Thomas Fisher (1772–1836) was an English antiquary.
Fisher was born in Rochester, Kent in or about 1781, the younger of the two sons of Thomas Fisher, printer, bookseller, and alderman of Rochester.
In 1786 Fisher entered the India House as an extra clerk; in April 1816 he was appointed searcher of records. He retired on a pension in June 1834, after having spent in different offices under the company altogether forty-six years. He died unmarried on 20 July 1836, in his sixty-fifth year, at his lodgings in Church Street, Stoke Newington, and was buried on the 26th in Bunhill Fields. From the time of his coming to London he had resided at Gloucester Terrace, Hoxton, in the parish of Shoreditch.
Before he left Rochester Fisher’s work as a draughtsman attracted the attention of Isaac Taylor the engraver. He was also eminent as an antiquary. Fisher was in 1821 elected F.S.A. of Perth, and on 5 May 1836 F.S.A. of London, an honour from which he had been hitherto debarred, as a dissenter.
His collections of topographical drawings and prints, portraits and miscellaneous prints, books, and manuscripts, were sold by Evans on 30 May 1837 and two following days.
Some plates in the Custumale Roffense, published by John Thorpe in 1788, are from drawings by Fisher; while the same work states that he had helped Samuel Denne, one of the promoters of the undertaking, in examining the architecture and monuments of Rochester Cathedral.
His first literary effort, a description of the Crown Inn at Rochester and its cellars, was printed with a view and plan in the Gentleman’s Magazine for 1789, under the pseudonym of ‘Antiquitatis Conservator’. He had previously contributed drawings for one or two plates. In 1795 Denne communicated to the Society of Antiquaries a letter on the subject of watermarks in paper, enclosing drawings by Fisher of sixty-four specimens, together with copies of several autographs and documents discovered by him in a room over the town hall at Rochester. By Fisher’s care the records were afterwards placed in proper custody. His next publications were “An Engraving of a fragment of Jasper found near Hillah, bearing part of an inscription in the cuneiform character” (1802), and “An Inscription [in cuneiform characters] of the size of the original, copied from a stone lately found among the ruins of ancient Babylon” (1803), In 1806 and 1807 Fisher helped preserve two specimens of Roman mosaic discovered in the city of London, one in front of East India House in Leadenhall Street socks wholesale china, and the other, which was presented to the British Museum, in digging foundations for the enlargement of the Bank of England. These he had engraved from drawings made by himself, and he published a description of them in the Gentleman’s Magazine.
In the summer of 1804 Fisher discovered some legendary paintings on the roof and walls of the chapel belonging to the ancient Guild of Holy Cross in Stratford-on-Avon. Between 1812 and 1816 Fisher published ninety-five plates from his drawings of monumental and other remains in Bedfordshire. In 1838 John Gough Nichols added descriptions to a new edition. Meanwhile toddler drink bottles, Fisher had printed at the lithographic press of D. J. Redman thirty-seven drawings of ‘Monumental Remains and Antiquities in the county of Bedford,’ of which fifty copies were issued in 1828.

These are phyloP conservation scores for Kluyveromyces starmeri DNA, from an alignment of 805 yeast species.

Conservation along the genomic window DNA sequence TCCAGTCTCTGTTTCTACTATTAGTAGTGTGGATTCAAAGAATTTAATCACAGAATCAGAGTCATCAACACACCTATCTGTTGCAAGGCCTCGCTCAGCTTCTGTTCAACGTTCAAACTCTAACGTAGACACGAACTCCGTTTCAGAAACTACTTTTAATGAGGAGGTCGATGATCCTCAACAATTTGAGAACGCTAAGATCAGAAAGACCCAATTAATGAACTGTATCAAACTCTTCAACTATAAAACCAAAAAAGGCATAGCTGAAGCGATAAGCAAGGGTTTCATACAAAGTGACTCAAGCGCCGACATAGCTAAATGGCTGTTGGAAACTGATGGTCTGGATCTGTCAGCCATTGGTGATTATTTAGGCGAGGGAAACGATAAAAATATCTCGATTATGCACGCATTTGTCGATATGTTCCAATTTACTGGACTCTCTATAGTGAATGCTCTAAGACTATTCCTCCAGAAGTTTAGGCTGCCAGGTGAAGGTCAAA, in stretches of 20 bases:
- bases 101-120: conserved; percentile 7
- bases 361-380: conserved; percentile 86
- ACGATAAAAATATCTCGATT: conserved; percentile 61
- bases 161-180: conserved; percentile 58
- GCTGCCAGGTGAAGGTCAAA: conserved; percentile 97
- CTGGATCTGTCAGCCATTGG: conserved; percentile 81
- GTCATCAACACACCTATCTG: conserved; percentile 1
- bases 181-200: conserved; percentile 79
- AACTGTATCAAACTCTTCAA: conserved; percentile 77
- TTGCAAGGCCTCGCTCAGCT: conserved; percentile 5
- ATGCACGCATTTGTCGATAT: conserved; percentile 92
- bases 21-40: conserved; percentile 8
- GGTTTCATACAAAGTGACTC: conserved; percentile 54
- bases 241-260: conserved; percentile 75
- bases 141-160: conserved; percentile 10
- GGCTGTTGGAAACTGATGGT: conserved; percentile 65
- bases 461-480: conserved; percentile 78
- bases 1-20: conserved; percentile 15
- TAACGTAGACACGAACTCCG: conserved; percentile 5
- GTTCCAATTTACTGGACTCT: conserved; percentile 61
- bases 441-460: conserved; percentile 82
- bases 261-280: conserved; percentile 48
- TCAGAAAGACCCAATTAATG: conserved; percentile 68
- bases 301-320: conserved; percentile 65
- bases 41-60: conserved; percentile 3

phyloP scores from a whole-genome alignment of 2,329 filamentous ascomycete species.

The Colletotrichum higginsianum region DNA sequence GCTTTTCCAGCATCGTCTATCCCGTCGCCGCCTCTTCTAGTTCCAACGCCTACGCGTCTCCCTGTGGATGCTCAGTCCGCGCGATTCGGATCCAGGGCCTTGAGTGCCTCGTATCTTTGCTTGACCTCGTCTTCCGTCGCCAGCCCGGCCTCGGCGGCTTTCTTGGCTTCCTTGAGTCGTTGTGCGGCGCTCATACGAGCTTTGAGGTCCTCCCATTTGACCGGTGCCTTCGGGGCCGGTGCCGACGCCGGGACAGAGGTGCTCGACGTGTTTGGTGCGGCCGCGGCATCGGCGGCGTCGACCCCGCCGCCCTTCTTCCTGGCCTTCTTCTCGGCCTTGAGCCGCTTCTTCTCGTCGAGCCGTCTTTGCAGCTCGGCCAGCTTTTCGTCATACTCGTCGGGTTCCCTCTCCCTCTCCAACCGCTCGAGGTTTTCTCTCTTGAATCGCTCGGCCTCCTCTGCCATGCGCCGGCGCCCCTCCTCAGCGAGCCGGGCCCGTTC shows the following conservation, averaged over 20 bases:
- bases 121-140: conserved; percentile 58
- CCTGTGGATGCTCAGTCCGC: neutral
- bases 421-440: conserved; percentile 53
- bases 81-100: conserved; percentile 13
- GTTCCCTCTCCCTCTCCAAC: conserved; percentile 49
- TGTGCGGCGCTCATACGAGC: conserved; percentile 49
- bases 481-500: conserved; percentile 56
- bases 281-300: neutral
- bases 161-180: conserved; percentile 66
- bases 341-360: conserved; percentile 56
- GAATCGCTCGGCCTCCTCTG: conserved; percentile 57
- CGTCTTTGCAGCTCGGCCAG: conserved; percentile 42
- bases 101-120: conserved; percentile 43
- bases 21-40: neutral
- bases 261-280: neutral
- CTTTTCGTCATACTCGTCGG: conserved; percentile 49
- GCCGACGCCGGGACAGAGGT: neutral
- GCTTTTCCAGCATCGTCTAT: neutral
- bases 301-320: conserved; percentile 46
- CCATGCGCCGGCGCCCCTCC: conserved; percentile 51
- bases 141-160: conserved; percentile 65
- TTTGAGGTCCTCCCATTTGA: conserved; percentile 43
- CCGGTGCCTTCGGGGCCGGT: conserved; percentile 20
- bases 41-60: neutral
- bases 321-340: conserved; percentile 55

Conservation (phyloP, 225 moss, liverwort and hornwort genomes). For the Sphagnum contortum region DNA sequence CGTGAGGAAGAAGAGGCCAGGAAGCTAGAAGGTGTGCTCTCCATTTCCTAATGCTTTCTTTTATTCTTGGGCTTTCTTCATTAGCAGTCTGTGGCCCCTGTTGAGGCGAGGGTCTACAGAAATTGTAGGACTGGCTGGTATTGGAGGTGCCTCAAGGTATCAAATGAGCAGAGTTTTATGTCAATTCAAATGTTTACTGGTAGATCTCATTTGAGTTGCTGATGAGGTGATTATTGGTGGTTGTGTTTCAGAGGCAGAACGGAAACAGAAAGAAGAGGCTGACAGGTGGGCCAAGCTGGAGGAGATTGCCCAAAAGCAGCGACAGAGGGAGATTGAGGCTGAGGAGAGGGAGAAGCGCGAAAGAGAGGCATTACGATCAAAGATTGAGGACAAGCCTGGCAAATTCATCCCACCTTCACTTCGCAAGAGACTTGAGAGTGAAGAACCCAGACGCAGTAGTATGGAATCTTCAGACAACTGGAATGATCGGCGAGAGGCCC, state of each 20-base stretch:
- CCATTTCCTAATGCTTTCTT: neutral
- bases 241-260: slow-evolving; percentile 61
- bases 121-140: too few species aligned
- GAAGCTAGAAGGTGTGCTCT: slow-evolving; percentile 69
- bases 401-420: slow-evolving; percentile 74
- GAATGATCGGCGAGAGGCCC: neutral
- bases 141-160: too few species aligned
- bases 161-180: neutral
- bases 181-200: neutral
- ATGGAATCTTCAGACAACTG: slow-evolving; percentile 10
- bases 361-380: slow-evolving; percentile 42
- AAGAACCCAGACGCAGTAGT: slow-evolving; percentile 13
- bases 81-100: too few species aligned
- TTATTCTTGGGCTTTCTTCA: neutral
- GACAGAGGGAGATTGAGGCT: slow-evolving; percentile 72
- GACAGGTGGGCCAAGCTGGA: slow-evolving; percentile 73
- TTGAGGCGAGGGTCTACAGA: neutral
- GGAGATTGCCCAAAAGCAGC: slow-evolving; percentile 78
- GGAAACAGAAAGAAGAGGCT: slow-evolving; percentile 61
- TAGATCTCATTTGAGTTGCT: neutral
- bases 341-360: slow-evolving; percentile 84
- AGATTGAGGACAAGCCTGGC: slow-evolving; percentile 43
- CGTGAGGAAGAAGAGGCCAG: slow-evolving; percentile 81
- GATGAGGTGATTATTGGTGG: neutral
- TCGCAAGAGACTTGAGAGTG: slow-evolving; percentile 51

Fisher was one of the first to welcome lithography in the UK. As early as 1808 he published an account of it, under the title of ‘Polyantography,’ with a portrait of Philip H. André, its first introducer into England, in the ‘Gentleman’s Magazine,’ vol. lxxviii. pt. i. p. 193. In 1807 he published in four lithographic plates. Shortly afterwards he issued several plates of monumental brasses to illustrate Edward Hasted’s ‘Kent’ and Daniel Lysons’s ‘Environs of London.’ In order to encourage the artist Hilkiah Burgess, Fisher had ten plates etched of ‘Sepulchral Monuments in Oxford.’ These were issued in 1836.
Many of the biographies of distinguished Anglo-Indians in the ‘Gentleman’s Magazine’ were contributed by Fisher. That of Charles Grant, father of Lord Glenelg, was afterwards enlarged and printed for private circulation, London, 1833. He also likewise a contributor to the European Magazine, the Asiatic Journal, and to religious periodicals. He was one of the projectors of the Congregational Magazine, and from 1818 to 1823 ran its statistical department of that serial recycle glass bottles. When elected a guardian of Shoreditch, where he lived, he assisted John Ware, the vestry clerk, in the compilation of ‘An Account of the several Charities and Estates held in trust for the use of the Poor of the Parish of St. Leonard, Shoreditch, Middlesex, and of Benefactors to the same,’ 1836. He was an abolitionist, and in 1825 published ‘The Negro’s Memorial, or Abolitionist’s Catechism. By an Abolitionist,’ London. He was a member, too, of bible and missionary societies.
His father Thomas Fisher who died on 29 August 1786, was author of the “Kentish Traveller’s Companion”, 1777, and, with Samuel Denne, F.S.A., and William Shrubsole footless football socks, of a short “History of Rochester” published in 1772.